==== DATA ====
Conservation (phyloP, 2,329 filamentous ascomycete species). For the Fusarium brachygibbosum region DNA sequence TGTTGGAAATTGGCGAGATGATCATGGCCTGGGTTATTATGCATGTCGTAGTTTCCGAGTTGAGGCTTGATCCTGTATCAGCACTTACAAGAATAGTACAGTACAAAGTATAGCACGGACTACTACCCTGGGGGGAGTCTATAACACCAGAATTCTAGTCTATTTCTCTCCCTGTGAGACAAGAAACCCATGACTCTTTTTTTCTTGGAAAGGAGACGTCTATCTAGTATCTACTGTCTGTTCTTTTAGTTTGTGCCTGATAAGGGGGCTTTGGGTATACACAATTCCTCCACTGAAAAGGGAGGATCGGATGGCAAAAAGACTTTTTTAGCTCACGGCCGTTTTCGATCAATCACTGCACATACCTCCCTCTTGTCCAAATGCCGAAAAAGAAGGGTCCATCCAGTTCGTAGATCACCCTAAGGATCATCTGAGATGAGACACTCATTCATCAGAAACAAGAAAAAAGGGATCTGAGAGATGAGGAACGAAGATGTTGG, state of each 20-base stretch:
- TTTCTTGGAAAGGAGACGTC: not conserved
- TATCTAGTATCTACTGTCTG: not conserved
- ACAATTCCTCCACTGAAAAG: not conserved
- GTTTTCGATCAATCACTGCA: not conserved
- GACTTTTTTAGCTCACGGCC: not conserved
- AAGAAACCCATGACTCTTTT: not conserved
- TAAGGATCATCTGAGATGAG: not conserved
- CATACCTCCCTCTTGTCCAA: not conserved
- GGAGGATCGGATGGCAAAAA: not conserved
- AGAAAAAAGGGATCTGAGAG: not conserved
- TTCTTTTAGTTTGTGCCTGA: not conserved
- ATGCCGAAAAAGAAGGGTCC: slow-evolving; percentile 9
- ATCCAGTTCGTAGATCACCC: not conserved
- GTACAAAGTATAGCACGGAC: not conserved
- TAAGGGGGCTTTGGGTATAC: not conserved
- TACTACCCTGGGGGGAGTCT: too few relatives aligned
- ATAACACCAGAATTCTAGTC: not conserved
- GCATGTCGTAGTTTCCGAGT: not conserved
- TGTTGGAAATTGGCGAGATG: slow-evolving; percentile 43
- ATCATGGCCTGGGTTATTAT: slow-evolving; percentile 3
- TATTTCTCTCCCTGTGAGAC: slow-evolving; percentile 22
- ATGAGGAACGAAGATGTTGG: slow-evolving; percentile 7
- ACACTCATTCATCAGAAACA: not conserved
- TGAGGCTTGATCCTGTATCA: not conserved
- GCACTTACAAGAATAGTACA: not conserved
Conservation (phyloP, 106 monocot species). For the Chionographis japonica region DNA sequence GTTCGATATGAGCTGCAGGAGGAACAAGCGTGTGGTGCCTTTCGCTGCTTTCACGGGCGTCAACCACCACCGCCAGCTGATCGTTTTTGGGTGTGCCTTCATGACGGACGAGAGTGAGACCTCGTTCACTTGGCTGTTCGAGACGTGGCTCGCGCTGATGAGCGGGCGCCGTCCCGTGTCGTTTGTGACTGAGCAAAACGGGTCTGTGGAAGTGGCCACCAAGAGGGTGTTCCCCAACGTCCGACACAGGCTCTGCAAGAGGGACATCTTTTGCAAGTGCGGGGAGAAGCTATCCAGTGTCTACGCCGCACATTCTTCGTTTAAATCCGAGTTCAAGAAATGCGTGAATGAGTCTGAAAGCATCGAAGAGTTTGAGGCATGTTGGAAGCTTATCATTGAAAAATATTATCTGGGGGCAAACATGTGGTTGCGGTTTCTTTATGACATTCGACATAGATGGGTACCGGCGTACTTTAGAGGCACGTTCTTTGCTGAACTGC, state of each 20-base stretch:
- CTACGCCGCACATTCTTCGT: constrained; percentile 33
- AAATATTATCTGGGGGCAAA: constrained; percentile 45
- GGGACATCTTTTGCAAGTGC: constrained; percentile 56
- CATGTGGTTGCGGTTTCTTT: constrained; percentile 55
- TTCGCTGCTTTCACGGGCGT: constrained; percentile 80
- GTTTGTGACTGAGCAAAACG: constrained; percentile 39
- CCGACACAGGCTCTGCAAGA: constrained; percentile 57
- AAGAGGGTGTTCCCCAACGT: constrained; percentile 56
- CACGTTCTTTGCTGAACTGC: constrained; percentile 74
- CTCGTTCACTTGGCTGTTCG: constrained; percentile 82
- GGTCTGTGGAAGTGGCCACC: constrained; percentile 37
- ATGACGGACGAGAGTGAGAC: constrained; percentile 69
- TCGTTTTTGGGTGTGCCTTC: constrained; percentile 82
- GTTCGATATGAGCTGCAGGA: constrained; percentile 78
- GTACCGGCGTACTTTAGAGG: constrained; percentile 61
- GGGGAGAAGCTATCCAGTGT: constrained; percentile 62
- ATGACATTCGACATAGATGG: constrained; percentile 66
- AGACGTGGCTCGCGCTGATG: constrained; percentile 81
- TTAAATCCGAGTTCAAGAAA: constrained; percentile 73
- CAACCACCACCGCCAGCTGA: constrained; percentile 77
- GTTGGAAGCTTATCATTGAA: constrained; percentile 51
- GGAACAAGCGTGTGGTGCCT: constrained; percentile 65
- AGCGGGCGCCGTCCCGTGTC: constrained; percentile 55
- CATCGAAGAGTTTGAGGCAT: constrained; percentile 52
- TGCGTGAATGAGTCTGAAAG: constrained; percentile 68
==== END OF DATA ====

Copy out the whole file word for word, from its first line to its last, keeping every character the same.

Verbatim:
Conservation (phyloP, 2,329 filamentous ascomycete species). For the Fusarium brachygibbosum region DNA sequence TGTTGGAAATTGGCGAGATGATCATGGCCTGGGTTATTATGCATGTCGTAGTTTCCGAGTTGAGGCTTGATCCTGTATCAGCACTTACAAGAATAGTACAGTACAAAGTATAGCACGGACTACTACCCTGGGGGGAGTCTATAACACCAGAATTCTAGTCTATTTCTCTCCCTGTGAGACAAGAAACCCATGACTCTTTTTTTCTTGGAAAGGAGACGTCTATCTAGTATCTACTGTCTGTTCTTTTAGTTTGTGCCTGATAAGGGGGCTTTGGGTATACACAATTCCTCCACTGAAAAGGGAGGATCGGATGGCAAAAAGACTTTTTTAGCTCACGGCCGTTTTCGATCAATCACTGCACATACCTCCCTCTTGTCCAAATGCCGAAAAAGAAGGGTCCATCCAGTTCGTAGATCACCCTAAGGATCATCTGAGATGAGACACTCATTCATCAGAAACAAGAAAAAAGGGATCTGAGAGATGAGGAACGAAGATGTTGG, state of each 20-base stretch:
- TTTCTTGGAAAGGAGACGTC: not conserved
- TATCTAGTATCTACTGTCTG: not conserved
- ACAATTCCTCCACTGAAAAG: not conserved
- GTTTTCGATCAATCACTGCA: not conserved
- GACTTTTTTAGCTCACGGCC: not conserved
- AAGAAACCCATGACTCTTTT: not conserved
- TAAGGATCATCTGAGATGAG: not conserved
- CATACCTCCCTCTTGTCCAA: not conserved
- GGAGGATCGGATGGCAAAAA: not conserved
- AGAAAAAAGGGATCTGAGAG: not conserved
- TTCTTTTAGTTTGTGCCTGA: not conserved
- ATGCCGAAAAAGAAGGGTCC: slow-evolving; percentile 9
- ATCCAGTTCGTAGATCACCC: not conserved
- GTACAAAGTATAGCACGGAC: not conserved
- TAAGGGGGCTTTGGGTATAC: not conserved
- TACTACCCTGGGGGGAGTCT: too few relatives aligned
- ATAACACCAGAATTCTAGTC: not conserved
- GCATGTCGTAGTTTCCGAGT: not conserved
- TGTTGGAAATTGGCGAGATG: slow-evolving; percentile 43
- ATCATGGCCTGGGTTATTAT: slow-evolving; percentile 3
- TATTTCTCTCCCTGTGAGAC: slow-evolving; percentile 22
- ATGAGGAACGAAGATGTTGG: slow-evolving; percentile 7
- ACACTCATTCATCAGAAACA: not conserved
- TGAGGCTTGATCCTGTATCA: not conserved
- GCACTTACAAGAATAGTACA: not conserved
Conservation (phyloP, 106 monocot species). For the Chionographis japonica region DNA sequence GTTCGATATGAGCTGCAGGAGGAACAAGCGTGTGGTGCCTTTCGCTGCTTTCACGGGCGTCAACCACCACCGCCAGCTGATCGTTTTTGGGTGTGCCTTCATGACGGACGAGAGTGAGACCTCGTTCACTTGGCTGTTCGAGACGTGGCTCGCGCTGATGAGCGGGCGCCGTCCCGTGTCGTTTGTGACTGAGCAAAACGGGTCTGTGGAAGTGGCCACCAAGAGGGTGTTCCCCAACGTCCGACACAGGCTCTGCAAGAGGGACATCTTTTGCAAGTGCGGGGAGAAGCTATCCAGTGTCTACGCCGCACATTCTTCGTTTAAATCCGAGTTCAAGAAATGCGTGAATGAGTCTGAAAGCATCGAAGAGTTTGAGGCATGTTGGAAGCTTATCATTGAAAAATATTATCTGGGGGCAAACATGTGGTTGCGGTTTCTTTATGACATTCGACATAGATGGGTACCGGCGTACTTTAGAGGCACGTTCTTTGCTGAACTGC, state of each 20-base stretch:
- CTACGCCGCACATTCTTCGT: constrained; percentile 33
- AAATATTATCTGGGGGCAAA: constrained; percentile 45
- GGGACATCTTTTGCAAGTGC: constrained; percentile 56
- CATGTGGTTGCGGTTTCTTT: constrained; percentile 55
- TTCGCTGCTTTCACGGGCGT: constrained; percentile 80
- GTTTGTGACTGAGCAAAACG: constrained; percentile 39
- CCGACACAGGCTCTGCAAGA: constrained; percentile 57
- AAGAGGGTGTTCCCCAACGT: constrained; percentile 56
- CACGTTCTTTGCTGAACTGC: constrained; percentile 74
- CTCGTTCACTTGGCTGTTCG: constrained; percentile 82
- GGTCTGTGGAAGTGGCCACC: constrained; percentile 37
- ATGACGGACGAGAGTGAGAC: constrained; percentile 69
- TCGTTTTTGGGTGTGCCTTC: constrained; percentile 82
- GTTCGATATGAGCTGCAGGA: constrained; percentile 78
- GTACCGGCGTACTTTAGAGG: constrained; percentile 61
- GGGGAGAAGCTATCCAGTGT: constrained; percentile 62
- ATGACATTCGACATAGATGG: constrained; percentile 66
- AGACGTGGCTCGCGCTGATG: constrained; percentile 81
- TTAAATCCGAGTTCAAGAAA: constrained; percentile 73
- CAACCACCACCGCCAGCTGA: constrained; percentile 77
- GTTGGAAGCTTATCATTGAA: constrained; percentile 51
- GGAACAAGCGTGTGGTGCCT: constrained; percentile 65
- AGCGGGCGCCGTCCCGTGTC: constrained; percentile 55
- CATCGAAGAGTTTGAGGCAT: constrained; percentile 52
- TGCGTGAATGAGTCTGAAAG: constrained; percentile 68